CRED Rides D2C Wave With New Store, And Here’s Why Brands Are In Line

Kunal Shah Credit, one of India’s B2C unicorns, which ranks as a fintech startup, began by giving out reward points to credit card users. He recently started peer-to-peer lending, and now – he even has a store.

“With the store, we are creating an entertaining first shopping experience where members can try new products, which are filtered for quality at member-exclusive prices,” said a spokesperson for CRED, in a detailed questionnaire shared through Your story.

CRED, which is only used by credit card users, i.e. the nation’s luxury shopping population, has direct-to-consumer (D2C) startups lining up to access to the country’s latest digital platform.

With CRED’s platform, D2C brands are eager not only to reach high-end customers – who are most likely to buy their products at a premium price – but also to create brand visibility. The chic design of the fintech platform, grouping products by categories and star brands, offers them differentiated visibility.

CRED currently sells over 2,000 products in the areas of personal care, electronics,

and grooming, among other categories. Image credit: YourStory Design

Currently, more than 400 brands are on the CRED store waiting list, waiting to be loaded onto the store platform. The company also sells other luxury brands, including Bulgari and Tommy Hilfiger.

Digital brands, including skin care brands MCcaffeine and Dot and Key, electronic reader boat lifestyle, premium coffee brand Blue Tokai Coffee Roasters and men’s grooming brand Bombay Shaving Company are among the 500 brands referenced on the store.

CRED currently sells over 2,000 products in personal care, electronics and grooming, among other categories.

The pandemic propeller

The pandemic epidemic and the resulting lockdowns and quarantines have seen many homebound and bored consumers resorting to online shopping, and how!

While the D2C brands, which already had an online presence, took the opportunity to double their digital channels – the major FMCG brands including Hindustan Unilever (HUL) and Tata Consumer Pvt. Ltd. (TCPL), among others, began to promote existing and new brands in marketplaces and their own stores.

“Over the past 12 months, when we look at the amount spent by these legacy brands on Facebook, Google and other markets, it’s difficult for brands like ours to get premium banner space. They have diverted a good chunk of their online marketing budgets over the past year, and all D2C brands are under great pressure, ”said Vineeta Singh, CEO and co-founder of SUGAR Cosmetics. Your story in a previous interaction.

Digital is the lifeline

An aggressive digital presence is more of a necessity than a choice for any consumer brand these days. And this growing demand for online storefronts has made acquiring customers online more expensive.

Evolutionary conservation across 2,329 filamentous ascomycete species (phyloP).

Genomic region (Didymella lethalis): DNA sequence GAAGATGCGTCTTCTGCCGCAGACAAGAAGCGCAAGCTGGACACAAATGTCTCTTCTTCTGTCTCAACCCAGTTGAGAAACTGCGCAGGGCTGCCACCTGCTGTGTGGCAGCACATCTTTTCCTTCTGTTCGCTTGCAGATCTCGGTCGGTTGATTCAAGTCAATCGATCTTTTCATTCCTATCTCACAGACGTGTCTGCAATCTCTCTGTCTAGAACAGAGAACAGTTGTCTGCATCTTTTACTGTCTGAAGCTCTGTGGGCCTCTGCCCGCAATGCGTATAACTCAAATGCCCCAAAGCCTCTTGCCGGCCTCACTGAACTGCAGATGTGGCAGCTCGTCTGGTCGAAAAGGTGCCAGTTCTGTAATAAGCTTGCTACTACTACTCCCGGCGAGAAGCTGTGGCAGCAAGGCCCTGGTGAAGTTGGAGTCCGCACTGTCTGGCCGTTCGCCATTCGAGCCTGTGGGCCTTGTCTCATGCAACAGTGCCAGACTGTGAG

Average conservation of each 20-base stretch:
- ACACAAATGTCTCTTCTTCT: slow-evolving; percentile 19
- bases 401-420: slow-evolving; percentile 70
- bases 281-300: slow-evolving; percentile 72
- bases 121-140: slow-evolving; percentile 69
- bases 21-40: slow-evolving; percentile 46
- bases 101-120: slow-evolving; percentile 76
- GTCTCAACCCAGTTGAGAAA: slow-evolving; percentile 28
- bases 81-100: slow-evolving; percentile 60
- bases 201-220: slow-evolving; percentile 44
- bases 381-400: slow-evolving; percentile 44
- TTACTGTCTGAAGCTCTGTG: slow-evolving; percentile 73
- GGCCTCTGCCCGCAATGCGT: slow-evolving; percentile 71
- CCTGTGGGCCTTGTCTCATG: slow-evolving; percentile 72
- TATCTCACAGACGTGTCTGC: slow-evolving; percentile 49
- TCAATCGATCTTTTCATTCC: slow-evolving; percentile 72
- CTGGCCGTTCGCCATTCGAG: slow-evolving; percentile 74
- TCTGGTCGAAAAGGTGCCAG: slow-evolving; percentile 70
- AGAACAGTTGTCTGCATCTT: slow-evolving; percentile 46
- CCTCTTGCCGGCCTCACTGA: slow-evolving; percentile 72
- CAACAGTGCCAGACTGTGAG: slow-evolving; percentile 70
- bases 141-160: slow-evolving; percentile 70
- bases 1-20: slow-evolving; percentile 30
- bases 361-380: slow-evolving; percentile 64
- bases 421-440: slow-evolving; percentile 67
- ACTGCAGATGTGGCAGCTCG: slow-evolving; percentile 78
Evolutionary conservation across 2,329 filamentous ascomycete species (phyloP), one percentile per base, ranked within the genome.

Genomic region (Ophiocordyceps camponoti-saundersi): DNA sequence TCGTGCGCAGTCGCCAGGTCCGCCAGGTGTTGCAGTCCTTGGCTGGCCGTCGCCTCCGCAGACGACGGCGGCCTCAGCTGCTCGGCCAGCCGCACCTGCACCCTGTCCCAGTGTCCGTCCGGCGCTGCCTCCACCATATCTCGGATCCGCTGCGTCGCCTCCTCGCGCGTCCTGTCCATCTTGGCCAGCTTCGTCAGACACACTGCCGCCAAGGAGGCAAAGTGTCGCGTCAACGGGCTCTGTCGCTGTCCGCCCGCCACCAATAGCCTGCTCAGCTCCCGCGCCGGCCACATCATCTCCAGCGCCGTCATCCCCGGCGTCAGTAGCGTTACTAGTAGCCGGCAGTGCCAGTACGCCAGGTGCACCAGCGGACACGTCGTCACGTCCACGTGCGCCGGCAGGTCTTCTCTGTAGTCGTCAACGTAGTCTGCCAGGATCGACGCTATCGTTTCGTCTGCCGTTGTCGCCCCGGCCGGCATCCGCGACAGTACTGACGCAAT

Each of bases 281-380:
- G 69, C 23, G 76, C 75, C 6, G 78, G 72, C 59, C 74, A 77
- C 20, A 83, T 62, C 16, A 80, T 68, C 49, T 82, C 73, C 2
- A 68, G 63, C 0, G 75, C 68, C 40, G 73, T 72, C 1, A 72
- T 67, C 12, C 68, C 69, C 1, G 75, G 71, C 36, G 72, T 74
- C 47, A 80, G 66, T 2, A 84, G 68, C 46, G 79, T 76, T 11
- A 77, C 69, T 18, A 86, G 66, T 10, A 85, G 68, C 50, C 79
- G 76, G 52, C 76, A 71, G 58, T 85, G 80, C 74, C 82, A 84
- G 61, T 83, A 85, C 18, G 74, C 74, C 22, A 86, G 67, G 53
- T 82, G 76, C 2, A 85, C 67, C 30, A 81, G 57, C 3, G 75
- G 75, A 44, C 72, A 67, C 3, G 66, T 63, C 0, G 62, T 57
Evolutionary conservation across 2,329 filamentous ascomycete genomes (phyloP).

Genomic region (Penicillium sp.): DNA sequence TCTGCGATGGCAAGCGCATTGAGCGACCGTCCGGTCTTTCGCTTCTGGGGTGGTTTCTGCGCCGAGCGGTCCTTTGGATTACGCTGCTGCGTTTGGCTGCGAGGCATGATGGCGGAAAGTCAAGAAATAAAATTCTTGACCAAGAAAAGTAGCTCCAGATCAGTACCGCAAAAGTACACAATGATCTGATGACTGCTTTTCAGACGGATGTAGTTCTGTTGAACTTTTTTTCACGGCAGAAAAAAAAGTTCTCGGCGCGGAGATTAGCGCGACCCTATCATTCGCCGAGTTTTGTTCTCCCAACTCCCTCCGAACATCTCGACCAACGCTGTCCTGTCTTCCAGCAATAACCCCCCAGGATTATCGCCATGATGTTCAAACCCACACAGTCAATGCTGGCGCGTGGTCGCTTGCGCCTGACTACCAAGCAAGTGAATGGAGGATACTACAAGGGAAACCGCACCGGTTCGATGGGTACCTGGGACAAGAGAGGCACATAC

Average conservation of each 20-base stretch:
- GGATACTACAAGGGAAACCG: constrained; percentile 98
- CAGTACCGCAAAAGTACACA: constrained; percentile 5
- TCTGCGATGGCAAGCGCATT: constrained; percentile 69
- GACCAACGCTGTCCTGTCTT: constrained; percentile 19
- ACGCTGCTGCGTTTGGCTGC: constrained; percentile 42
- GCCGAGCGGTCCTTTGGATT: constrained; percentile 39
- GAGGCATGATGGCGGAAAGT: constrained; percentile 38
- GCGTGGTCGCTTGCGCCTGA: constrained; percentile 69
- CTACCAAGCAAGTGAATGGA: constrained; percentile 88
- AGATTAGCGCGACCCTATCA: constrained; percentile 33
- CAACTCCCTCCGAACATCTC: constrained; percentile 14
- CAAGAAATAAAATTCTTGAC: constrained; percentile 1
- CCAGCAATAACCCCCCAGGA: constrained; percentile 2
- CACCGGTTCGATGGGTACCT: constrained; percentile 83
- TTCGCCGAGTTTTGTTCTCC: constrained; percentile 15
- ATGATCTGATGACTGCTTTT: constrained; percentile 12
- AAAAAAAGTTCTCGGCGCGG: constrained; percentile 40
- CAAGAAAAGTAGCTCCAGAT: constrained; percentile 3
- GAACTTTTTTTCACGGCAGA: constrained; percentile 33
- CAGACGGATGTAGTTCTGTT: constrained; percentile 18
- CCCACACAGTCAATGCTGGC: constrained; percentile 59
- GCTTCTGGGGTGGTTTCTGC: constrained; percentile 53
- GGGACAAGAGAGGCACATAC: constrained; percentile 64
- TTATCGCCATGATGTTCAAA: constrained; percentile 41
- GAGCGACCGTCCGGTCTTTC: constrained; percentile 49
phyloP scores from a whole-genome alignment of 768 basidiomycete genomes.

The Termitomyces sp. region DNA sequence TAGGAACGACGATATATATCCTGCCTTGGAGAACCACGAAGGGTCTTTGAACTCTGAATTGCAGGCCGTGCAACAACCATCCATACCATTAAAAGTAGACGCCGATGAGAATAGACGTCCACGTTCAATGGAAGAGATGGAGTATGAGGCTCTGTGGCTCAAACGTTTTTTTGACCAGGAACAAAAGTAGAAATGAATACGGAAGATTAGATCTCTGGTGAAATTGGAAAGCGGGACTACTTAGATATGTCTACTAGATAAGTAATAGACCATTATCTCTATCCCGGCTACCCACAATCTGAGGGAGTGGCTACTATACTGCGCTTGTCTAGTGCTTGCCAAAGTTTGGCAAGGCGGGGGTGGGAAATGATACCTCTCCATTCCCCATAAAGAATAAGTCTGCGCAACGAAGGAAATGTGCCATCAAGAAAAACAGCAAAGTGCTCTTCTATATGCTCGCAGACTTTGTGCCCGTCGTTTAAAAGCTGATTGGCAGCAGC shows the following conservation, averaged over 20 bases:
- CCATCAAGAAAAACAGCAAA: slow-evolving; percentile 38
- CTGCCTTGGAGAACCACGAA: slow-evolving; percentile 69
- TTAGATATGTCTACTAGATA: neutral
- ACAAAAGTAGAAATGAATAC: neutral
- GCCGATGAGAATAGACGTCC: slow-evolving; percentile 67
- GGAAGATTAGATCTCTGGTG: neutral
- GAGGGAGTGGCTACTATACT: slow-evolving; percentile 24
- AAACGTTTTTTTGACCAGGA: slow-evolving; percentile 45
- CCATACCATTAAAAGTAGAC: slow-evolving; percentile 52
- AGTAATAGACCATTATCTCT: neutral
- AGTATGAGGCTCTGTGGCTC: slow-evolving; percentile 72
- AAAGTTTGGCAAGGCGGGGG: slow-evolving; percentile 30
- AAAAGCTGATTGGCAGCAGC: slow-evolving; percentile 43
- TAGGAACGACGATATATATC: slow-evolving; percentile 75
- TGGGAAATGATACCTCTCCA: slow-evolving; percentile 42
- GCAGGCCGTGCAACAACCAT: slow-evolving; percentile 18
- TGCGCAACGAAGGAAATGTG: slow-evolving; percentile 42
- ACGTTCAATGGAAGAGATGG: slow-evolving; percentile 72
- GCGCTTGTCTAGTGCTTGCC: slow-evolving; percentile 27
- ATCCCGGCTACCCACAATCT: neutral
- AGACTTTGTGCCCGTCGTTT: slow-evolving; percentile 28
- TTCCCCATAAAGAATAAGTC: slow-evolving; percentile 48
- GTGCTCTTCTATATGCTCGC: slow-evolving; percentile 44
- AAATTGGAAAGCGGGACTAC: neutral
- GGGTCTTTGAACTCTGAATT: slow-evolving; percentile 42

Some D2C brands we spoke to that did not want to be named saw their customer acquisition costs (CAC) double from the days before the pandemic, while a few other established players were able to keep their CACs. under control.

D2C brands are lining up to enter the CRED store. Image Credit: YourStory Design

Ecommerce marketplaces, including Amazon and Flipkart, also charge a commission on sales, ranging from 15-20% depending on the product and category. This made it increasingly necessary to find an alternative sales channel for D2C brands.

Enter CRED with a chic new store, and unlike other ecommerce platforms, CRED is determined not to treat all D2C brands the same.

“We work with a diverse set of brands, which are in different stages of growth. We understand their metrics for success and help develop respective growth plans on the platform, ”the CRED spokesperson said.

For example, a six-year-old personal care D2C startup, which is a well-established name in the ecosystem, is expected to cover the cost of last mile delivery. CRED not only offers its digital real estate for free, but also pays the full cost even if the product is promoted on the platform.

“We treat CRED like a market, just like we would on Amazon or Nykaa. Since we are not a discount brand, whenever they (CRED) sell our products at a discount we always receive full payment. The discount is facilitated by CRED points, ”said the founder of the personal care startup, who requested anonymity.

However, this is not the case for another D2C brand. The recognizable three-year-old brand operates in the same category but has to bear the discounts and last mile delivery costs, while CRED gives them real estate for free.

“CRED knows the value of its clientele and the D2C brands are aimed only at this clientele. So, they (CRED) make different deals with different players because they don’t work like other ecommerce platforms, where building brand visibility has become very expensive. They want to give D2C startups what they want, but on their own terms, ”explains a D2C startup investor on condition of anonymity.

While this is only the early days and there are plenty of D2C brands still waiting to be listed, the jury is still out. But the personalized treatment granted by CRED will ensure its users a more organized shopping experience, a first of its kind in India.

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